Bright Dark Madonna
A Novel (The Maeve Chronicles)
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After playing an intimate role in the mystery of the Resurrection, what is left for Maeve, the Celtic Mary Magdalen? Never a follower, will she emerge as a leader of the early church? Will she retire quietly to mother a sacred bloodline? Will she set sail for France to proselytize and go spelunking? The answer: all and none of the above. No sooner does Maeve open her mouth to preach the gospel her way than a fierce debate begins about what to do with the child she is carrying. Maeve has her own ideas about where best to raise the savior’s scion. When she returns to Temple Magdalen, the holy whorehouse she founded, a custody battle of biblical proportions ensues. Maeve, her infant daughter Sara, and Jesus’ mother flee to the remote Taurus Mountains where they live in hiding among the Galatians until a mysterious man is dumped on their doorstep more dead than alive. When Maeve discovers the identity of the man she has healed, she is appalled and determined to keep her family’s secret. But Maeve has reckoned without the will of her brilliant, angry adolescent daughter who resolves to find out the truth about her father—for herself.
Required reading for fans and accessible to those new to The Maeve Chronicles, Bright Dark Madonna takes the reader on a breathtaking journey from the temple porticoes of Jerusalem, to the Temple of Artemis in Ephesus, to the south of France, and, as always, to the treacherous, beautiful terrain of the human heart.
“The best one yet!” —Catherine MacCoun, author of On Becoming an Alchemist
"As usual, Cunningham provides plenty of juicy controversy embodied by vivid characters and expressed in vigorous action, all in crisply drawn biblical settings." —Booklist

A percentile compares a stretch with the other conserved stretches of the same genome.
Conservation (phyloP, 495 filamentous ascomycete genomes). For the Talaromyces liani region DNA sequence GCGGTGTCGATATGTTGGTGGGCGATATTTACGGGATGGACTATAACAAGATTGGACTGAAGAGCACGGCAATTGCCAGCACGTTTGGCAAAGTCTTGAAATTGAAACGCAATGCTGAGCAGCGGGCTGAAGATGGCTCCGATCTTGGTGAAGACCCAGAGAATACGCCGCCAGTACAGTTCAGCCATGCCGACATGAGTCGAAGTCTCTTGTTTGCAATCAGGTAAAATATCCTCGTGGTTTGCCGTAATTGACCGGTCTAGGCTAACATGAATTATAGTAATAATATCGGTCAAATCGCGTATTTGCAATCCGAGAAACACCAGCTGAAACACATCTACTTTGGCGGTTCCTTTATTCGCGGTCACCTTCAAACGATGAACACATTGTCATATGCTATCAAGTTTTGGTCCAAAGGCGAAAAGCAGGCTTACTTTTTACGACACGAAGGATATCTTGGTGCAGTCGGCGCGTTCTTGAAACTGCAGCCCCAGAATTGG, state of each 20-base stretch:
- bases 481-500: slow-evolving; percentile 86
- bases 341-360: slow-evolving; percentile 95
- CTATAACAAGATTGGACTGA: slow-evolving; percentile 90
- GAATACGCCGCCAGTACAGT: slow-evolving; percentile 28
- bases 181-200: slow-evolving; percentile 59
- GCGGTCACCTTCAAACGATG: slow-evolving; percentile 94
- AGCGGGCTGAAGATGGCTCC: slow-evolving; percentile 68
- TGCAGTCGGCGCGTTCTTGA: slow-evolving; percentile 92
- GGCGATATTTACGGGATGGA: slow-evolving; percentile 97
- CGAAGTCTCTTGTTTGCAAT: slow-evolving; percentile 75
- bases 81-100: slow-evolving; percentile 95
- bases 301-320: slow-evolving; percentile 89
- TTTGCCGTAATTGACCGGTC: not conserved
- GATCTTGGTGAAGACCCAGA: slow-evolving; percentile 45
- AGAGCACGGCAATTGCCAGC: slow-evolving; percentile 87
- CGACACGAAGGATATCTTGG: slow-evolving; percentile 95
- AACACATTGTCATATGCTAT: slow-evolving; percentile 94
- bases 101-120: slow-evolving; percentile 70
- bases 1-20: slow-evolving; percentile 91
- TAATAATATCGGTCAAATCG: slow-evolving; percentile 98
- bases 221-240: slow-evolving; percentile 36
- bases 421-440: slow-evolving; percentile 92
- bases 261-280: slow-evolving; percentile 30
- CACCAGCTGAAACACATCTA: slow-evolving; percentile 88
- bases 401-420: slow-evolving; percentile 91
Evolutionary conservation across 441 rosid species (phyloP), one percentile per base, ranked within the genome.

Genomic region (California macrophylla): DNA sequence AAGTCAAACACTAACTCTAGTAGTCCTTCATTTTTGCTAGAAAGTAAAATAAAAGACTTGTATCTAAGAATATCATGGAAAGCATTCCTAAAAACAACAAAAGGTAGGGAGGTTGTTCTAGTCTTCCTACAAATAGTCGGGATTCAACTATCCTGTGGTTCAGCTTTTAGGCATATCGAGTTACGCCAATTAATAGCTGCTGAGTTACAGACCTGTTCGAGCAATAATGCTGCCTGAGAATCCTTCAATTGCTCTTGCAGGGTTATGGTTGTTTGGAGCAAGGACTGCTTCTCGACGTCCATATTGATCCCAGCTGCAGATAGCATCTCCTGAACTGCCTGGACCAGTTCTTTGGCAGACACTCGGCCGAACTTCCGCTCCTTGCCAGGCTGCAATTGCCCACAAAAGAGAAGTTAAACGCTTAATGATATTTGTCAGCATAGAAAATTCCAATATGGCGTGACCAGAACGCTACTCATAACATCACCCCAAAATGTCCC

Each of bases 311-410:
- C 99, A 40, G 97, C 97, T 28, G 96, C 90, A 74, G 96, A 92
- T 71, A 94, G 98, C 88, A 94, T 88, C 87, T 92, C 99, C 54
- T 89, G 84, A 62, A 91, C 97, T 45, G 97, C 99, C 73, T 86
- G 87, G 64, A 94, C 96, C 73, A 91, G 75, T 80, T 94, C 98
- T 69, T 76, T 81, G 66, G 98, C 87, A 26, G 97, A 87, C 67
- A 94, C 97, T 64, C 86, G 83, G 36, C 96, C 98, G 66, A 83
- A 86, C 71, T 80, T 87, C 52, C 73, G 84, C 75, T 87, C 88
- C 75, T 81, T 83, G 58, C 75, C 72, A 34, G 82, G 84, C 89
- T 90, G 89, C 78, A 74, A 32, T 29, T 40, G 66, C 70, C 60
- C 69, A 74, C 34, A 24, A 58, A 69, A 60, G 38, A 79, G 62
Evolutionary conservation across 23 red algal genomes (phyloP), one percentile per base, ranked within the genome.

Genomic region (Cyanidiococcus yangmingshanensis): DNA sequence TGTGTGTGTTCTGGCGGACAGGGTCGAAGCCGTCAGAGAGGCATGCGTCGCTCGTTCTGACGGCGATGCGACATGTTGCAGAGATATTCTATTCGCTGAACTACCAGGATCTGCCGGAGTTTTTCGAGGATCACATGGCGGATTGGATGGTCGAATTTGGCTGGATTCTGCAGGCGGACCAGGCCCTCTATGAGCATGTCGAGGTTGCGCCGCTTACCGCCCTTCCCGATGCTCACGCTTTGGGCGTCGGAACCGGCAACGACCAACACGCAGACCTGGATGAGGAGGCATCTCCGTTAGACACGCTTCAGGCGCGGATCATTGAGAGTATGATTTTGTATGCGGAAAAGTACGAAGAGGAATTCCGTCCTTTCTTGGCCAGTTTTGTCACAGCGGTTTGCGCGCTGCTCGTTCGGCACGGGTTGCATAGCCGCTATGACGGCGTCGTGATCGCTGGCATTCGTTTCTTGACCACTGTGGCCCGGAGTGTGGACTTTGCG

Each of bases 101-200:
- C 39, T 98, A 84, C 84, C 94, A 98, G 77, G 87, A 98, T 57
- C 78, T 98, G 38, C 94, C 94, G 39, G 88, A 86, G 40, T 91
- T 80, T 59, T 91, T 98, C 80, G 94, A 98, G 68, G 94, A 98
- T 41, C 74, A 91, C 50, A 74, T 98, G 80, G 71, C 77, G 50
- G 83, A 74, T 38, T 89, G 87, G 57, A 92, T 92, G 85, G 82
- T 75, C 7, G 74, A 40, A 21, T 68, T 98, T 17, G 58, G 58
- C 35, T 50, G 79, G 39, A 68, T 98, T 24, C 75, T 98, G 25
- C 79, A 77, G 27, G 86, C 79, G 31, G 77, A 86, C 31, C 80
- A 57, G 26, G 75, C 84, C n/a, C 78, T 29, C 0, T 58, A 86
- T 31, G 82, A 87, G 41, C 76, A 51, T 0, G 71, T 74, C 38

"Gleefully iconoclastic. For that dwindling demographic with a sense of humor about religion, Maeve’s profane skewering of the all-too-human foibles of the Church fathers is a hoot." —Kirkus Reiews
""Elizabeth Cunningham has again delved into her fabulous treasure trove of impeccable research, and come up with gold. In Bright Dark Madonna, her interweaving of Biblical-Celtic themes brings the first century to life with unexpected freshness and many surprises." —Katherine Neville, author of The Eight and The Fire
Elizabeth Cunningham is the direct descendant of nine generations of Episcopal priests. She grew up hearing rich (sometimes terrifying) liturgical and biblical language. When she was not in church or school, she read fairytales and fantasy novels or wandered in the enchanted wood of an overgrown, abandoned estate next door to the rectory. Her religious background, the magic of fairytales, and the numinous experience of nature continue to inform her work.
After being altogether too good and studious during her earliest years, Cunningham was expelled from a progressive boarding school for nudity. She subsequently earned a GED and went on to The College of General Studies at Boston University. From there she transferred to Harvard-Radcliffe College where she graduated in 1976 with BA in English and American language and literature. Somehow, she resisted the temptation to go to seminary to study for the Episcopal priesthood. The possibility was especially tempting, because, at that time, ordination of women was not allowed. When the church ruled in favor of women's ordination a few months later, she heaved a sigh of relief and went on writing The Wild Mother, her first novel, hailed by Publishers Weekly as a beguiling tour de force.
The Passion of Mary Magdalen, the centerpiece of The Maeve Chronicles, is Cunningham's fifth novel, and the book she believes she was born to write. Her other novels include The Return of the Goddess, a Divine Comedy; The Wild Mother; and How to Spin Gold, a Woman's Tale (re-released by Epigraph, May 2009). Magdalen Rising, the prequel to The Passion of Mary Magdalen was published in 2007. Bright Dark Madonna, the sequel, was published in April 2009. Red-Robed Priestess, the fourth and final Maeve Chronicle, was published in Novemeber, 2011.
Cunningham is also the author of two collections of poetry Small Bird, and Wild Mercy.
Although Cunningham managed to avoid becoming an Episcopal priest, she graduated from The New Seminary in 1997 and was ordained as an interfaith minister and counselor. Both The Maeve Chronicles and her interfaith ministry express Cunningham's profound desire to reconcile her Christian roots with her call to explore the divine feminine.
Since her ordination, Cunningham has been in private practice as a counselor and maintains that the reading and writing of novels has been as important to this work as her seminary training.
The mother of grown children, Cunningham lives with her husband in the Hudson Valley.